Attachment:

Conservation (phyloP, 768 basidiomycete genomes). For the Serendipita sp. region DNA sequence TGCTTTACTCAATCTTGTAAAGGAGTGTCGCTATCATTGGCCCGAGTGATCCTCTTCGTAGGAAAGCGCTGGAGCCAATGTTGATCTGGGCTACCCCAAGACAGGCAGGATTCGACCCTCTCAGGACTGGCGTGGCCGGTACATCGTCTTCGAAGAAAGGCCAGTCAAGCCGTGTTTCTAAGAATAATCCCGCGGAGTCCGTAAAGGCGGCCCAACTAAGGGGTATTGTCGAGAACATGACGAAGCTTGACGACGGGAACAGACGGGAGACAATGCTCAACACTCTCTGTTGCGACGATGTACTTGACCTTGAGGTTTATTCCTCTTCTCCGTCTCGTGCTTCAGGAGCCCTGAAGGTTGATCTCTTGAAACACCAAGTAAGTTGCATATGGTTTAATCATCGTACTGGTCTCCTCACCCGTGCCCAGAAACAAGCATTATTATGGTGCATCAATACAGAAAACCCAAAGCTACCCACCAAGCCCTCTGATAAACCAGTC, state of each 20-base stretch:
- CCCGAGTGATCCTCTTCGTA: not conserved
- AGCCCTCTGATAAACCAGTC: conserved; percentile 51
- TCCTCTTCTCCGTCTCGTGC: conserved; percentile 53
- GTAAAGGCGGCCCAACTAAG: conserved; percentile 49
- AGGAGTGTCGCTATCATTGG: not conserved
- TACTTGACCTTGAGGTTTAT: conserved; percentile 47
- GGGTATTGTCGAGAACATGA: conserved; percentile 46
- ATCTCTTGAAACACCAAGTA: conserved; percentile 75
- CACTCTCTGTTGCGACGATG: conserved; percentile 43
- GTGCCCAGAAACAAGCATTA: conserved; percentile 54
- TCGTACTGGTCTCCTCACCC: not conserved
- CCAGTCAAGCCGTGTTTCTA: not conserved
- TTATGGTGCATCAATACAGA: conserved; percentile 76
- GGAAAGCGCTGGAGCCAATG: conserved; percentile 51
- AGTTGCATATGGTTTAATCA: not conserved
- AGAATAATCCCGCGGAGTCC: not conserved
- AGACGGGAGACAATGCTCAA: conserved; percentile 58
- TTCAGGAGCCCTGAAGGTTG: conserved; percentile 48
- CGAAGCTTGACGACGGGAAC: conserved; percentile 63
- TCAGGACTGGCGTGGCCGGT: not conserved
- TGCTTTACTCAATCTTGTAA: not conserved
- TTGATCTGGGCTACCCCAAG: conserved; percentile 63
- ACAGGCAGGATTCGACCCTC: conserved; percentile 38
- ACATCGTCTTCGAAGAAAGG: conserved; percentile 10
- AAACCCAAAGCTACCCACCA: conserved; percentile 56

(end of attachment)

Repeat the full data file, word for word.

Conservation (phyloP, 768 basidiomycete genomes). For the Serendipita sp. region DNA sequence TGCTTTACTCAATCTTGTAAAGGAGTGTCGCTATCATTGGCCCGAGTGATCCTCTTCGTAGGAAAGCGCTGGAGCCAATGTTGATCTGGGCTACCCCAAGACAGGCAGGATTCGACCCTCTCAGGACTGGCGTGGCCGGTACATCGTCTTCGAAGAAAGGCCAGTCAAGCCGTGTTTCTAAGAATAATCCCGCGGAGTCCGTAAAGGCGGCCCAACTAAGGGGTATTGTCGAGAACATGACGAAGCTTGACGACGGGAACAGACGGGAGACAATGCTCAACACTCTCTGTTGCGACGATGTACTTGACCTTGAGGTTTATTCCTCTTCTCCGTCTCGTGCTTCAGGAGCCCTGAAGGTTGATCTCTTGAAACACCAAGTAAGTTGCATATGGTTTAATCATCGTACTGGTCTCCTCACCCGTGCCCAGAAACAAGCATTATTATGGTGCATCAATACAGAAAACCCAAAGCTACCCACCAAGCCCTCTGATAAACCAGTC, state of each 20-base stretch:
- CCCGAGTGATCCTCTTCGTA: not conserved
- AGCCCTCTGATAAACCAGTC: conserved; percentile 51
- TCCTCTTCTCCGTCTCGTGC: conserved; percentile 53
- GTAAAGGCGGCCCAACTAAG: conserved; percentile 49
- AGGAGTGTCGCTATCATTGG: not conserved
- TACTTGACCTTGAGGTTTAT: conserved; percentile 47
- GGGTATTGTCGAGAACATGA: conserved; percentile 46
- ATCTCTTGAAACACCAAGTA: conserved; percentile 75
- CACTCTCTGTTGCGACGATG: conserved; percentile 43
- GTGCCCAGAAACAAGCATTA: conserved; percentile 54
- TCGTACTGGTCTCCTCACCC: not conserved
- CCAGTCAAGCCGTGTTTCTA: not conserved
- TTATGGTGCATCAATACAGA: conserved; percentile 76
- GGAAAGCGCTGGAGCCAATG: conserved; percentile 51
- AGTTGCATATGGTTTAATCA: not conserved
- AGAATAATCCCGCGGAGTCC: not conserved
- AGACGGGAGACAATGCTCAA: conserved; percentile 58
- TTCAGGAGCCCTGAAGGTTG: conserved; percentile 48
- CGAAGCTTGACGACGGGAAC: conserved; percentile 63
- TCAGGACTGGCGTGGCCGGT: not conserved
- TGCTTTACTCAATCTTGTAA: not conserved
- TTGATCTGGGCTACCCCAAG: conserved; percentile 63
- ACAGGCAGGATTCGACCCTC: conserved; percentile 38
- ACATCGTCTTCGAAGAAAGG: conserved; percentile 10
- AAACCCAAAGCTACCCACCA: conserved; percentile 56